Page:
Trinidad & Tobago Travel Diary
Images were prepared using screen settings of 1024x768, and are
best viewed with those settings. As usual, the name of the bird can be seen by placing the cursor over the photo.
was well past midnight when David, our driver, finally delivered us to Asa
Wright Nature Centre after an evening flight from Miami to Port of Spain,
Trinidad. We drove through a nice stretch of rainforest in the Northern
Range to the upper reaches of the Arima Valley. The rainforest, dense and a bit foreboding, never loses its mystique.
What is out there?
Trinidad & Tobago is a two-island nation whose westernmost point
lies only seven miles from Venezuela. It's as close as one can get to
South America without actually going there. The bird life reflects this. Trinidad
was part of South America during the last Ice Age; its last land connection to
the continent may have existed as recently as 1500 years ago.
So in a sense we have a biological experiment here.
What happens to the bird life on a relatively small island when rising sea
levels cuts it off
from a nearby continent? Who wins and who loses out?
Nature Centre was once part of a 1500-acre cacao plantation, Spring Hill Estate,
that was owned by Newcombe Wright and his wife Asa. It has hosted famed
naturalists like William Beebe and David Snow; a visit here is of course de
rigueur for any traveling birder and bird
photographer. Flowers and feeders that attract hummingbirds are
scattered about, as are fruit feeders for most everyone else (but oddly enough
with few bananas, which are mother's milk for tropical fruigivores at a
So the tradition is to haul out of bed at six in the morning
and watch the action from a wide veranda that overlooks the valley and its bird
life. Coffee and tea are provided. Duncan complains about having to
drink Lipton tea; I'm no less vocal in my distaste for the British-style coffee
offered up here. We are two grumpy old men.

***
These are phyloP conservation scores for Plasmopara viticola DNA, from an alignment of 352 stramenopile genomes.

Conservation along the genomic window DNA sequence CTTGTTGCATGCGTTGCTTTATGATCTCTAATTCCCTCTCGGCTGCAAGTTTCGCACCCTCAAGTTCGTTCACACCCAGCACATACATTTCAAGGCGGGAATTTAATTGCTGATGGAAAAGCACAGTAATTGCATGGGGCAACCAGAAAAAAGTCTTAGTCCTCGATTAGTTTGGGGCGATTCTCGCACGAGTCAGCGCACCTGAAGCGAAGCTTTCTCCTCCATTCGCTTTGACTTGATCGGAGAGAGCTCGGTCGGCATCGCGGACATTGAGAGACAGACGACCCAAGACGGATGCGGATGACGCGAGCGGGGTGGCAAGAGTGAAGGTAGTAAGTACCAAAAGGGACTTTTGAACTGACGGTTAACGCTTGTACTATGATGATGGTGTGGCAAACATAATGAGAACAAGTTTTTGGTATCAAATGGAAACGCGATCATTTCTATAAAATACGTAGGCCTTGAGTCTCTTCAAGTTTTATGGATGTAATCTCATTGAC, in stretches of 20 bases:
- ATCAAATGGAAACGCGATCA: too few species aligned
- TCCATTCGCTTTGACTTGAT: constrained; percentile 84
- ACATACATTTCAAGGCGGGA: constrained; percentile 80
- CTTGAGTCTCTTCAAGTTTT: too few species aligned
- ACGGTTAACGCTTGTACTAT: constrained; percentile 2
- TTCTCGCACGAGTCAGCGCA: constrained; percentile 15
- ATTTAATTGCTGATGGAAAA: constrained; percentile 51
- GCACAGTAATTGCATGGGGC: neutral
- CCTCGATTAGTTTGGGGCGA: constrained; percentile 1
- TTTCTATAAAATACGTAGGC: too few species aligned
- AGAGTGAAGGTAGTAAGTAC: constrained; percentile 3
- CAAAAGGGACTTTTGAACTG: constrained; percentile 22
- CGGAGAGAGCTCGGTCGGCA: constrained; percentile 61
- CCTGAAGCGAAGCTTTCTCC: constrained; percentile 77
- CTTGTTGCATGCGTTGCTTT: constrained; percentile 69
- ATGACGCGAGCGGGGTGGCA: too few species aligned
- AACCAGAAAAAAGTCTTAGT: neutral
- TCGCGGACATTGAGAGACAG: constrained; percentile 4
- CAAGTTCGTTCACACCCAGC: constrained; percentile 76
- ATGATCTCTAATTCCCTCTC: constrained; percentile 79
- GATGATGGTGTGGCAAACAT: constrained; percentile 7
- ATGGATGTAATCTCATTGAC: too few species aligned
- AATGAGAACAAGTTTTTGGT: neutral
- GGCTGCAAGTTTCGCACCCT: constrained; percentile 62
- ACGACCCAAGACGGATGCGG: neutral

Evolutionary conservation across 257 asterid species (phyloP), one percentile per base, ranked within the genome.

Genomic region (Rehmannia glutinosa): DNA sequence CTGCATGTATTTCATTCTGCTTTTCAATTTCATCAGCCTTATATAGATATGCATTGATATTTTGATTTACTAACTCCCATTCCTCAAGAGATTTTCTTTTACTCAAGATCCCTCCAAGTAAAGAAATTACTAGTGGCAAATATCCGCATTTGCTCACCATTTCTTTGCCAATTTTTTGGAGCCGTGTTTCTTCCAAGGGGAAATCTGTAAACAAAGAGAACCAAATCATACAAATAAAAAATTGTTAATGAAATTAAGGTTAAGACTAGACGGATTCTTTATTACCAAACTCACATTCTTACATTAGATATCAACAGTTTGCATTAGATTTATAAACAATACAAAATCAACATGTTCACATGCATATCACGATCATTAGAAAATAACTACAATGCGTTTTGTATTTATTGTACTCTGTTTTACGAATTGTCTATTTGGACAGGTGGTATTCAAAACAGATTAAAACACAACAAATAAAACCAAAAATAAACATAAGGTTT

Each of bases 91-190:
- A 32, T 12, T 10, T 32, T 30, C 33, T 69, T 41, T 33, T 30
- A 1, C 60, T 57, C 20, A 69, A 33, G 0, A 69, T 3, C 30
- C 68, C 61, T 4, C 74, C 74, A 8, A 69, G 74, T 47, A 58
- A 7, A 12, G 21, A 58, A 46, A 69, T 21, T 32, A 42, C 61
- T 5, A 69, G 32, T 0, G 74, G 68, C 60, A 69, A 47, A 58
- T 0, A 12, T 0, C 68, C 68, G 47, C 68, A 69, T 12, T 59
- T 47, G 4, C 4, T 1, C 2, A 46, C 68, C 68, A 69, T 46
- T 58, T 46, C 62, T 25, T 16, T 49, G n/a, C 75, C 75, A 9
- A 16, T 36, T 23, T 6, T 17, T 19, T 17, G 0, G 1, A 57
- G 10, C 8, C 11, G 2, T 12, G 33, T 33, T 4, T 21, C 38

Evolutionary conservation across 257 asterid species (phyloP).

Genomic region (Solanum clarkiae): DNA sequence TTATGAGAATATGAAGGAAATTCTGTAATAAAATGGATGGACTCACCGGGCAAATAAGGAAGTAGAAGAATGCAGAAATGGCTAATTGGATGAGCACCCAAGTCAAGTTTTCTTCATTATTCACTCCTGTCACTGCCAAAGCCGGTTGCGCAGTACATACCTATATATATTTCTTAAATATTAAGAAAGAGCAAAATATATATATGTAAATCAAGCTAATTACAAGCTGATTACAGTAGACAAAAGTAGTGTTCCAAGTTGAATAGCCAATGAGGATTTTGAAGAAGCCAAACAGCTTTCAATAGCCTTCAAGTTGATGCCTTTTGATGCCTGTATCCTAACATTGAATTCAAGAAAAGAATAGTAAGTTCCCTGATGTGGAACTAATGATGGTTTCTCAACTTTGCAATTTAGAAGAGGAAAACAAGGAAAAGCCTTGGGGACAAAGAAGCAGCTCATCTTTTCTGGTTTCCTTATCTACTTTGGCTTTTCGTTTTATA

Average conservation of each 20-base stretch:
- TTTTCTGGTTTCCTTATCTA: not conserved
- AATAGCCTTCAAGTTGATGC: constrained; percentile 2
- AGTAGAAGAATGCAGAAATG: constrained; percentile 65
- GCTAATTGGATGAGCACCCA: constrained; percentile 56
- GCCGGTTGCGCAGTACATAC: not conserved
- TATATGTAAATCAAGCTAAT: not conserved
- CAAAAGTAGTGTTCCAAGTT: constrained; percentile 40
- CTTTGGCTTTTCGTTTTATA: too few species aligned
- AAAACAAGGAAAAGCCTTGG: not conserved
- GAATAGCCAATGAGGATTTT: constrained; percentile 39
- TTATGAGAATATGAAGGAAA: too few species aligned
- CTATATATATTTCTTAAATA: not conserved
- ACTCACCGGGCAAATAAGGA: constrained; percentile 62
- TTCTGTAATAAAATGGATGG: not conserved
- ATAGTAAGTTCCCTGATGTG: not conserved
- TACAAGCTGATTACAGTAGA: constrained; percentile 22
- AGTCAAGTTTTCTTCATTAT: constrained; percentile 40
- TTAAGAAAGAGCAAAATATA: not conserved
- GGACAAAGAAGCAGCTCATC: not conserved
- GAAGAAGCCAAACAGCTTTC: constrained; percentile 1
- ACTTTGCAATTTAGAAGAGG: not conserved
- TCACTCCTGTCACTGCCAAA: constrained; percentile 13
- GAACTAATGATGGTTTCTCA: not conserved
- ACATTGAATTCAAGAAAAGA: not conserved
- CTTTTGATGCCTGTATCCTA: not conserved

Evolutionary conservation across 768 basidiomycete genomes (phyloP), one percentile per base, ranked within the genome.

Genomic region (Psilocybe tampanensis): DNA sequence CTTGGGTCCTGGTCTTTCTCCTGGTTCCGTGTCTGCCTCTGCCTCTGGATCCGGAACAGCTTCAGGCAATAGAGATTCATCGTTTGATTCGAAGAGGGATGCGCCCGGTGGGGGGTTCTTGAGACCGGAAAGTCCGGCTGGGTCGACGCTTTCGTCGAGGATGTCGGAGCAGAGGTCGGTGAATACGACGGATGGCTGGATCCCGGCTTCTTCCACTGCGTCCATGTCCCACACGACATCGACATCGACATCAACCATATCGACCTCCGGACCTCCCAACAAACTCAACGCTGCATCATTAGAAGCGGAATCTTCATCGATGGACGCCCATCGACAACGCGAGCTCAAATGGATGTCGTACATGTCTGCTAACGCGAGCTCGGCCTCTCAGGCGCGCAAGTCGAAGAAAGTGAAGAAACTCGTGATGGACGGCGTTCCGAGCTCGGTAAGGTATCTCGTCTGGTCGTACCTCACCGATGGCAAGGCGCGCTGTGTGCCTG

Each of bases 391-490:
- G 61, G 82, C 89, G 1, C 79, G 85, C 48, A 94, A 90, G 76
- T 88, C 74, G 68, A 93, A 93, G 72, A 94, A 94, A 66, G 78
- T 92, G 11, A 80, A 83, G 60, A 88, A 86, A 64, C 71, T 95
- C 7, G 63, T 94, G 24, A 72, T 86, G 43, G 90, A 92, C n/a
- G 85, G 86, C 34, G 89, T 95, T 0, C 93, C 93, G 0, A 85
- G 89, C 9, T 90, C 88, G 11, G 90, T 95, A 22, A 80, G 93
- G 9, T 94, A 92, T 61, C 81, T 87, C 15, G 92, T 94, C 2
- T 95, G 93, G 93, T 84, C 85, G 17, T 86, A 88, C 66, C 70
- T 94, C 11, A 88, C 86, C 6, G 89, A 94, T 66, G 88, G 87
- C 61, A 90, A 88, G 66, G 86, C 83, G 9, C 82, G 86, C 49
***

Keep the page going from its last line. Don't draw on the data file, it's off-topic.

The most common birds around are two "trash bird" species of
the tropics, Bananaquit and Palm Tanager. But avian beauties are displayed
as well, including Green Honeycreeper, Blue-Gray and Bay-headed Tanagers, Purple
Honeycreeper, and nesting Crested Oropendulas. Less common are Yellow
Orioles, Turquoise as well as Silver-beaked Tanagers, and Blue-crowned Mot-mots
who skulk around below the veranda.
morning we tear ourselves away from the bird trays long enough for a nature hike
down the well-named Discovery Trail with one of the Centre's excellent guides.
We discover Collared Trogon and Bearded Bellbird, not to mention leaf-cutter
ants that are mainly nocturnal here. The most conspicuous birds are
White-bearded Manakins, who have thoughtfully established a lek close to the
trail. From 15 feet away one can watch the males, two of whom have display
courts: a small area cleared of ground debris, containing 3 or 4 small
saplings. When a female appears, the male bounces from one sapling to the
other, a foot or so off the ground, at the same time making a mechanical
snapping noise with his wings.
Just up the trail, higher in the trees, is another lek, that of the Golden-headed Manakin.
For the talent portion of their show, they select a small horizontal branch and do
a sort of moon-walk, which may or may not have inspired Michael Jackson to give
it a try.
In both manakin species, the females are dumpy little birds
of a dull olive green color. Speaking as a guy, it seems to me
that, considering how handsome and talented the dapper little males are, they
could do a lot better.
But of course that's not how it works in nature. So day
after day the male manakin sits there in the deep gloom of the rainforest.
He waits patiently for a
chance to display his good looks and elan to a
female who, however plain she may be, is his only hope for offspring.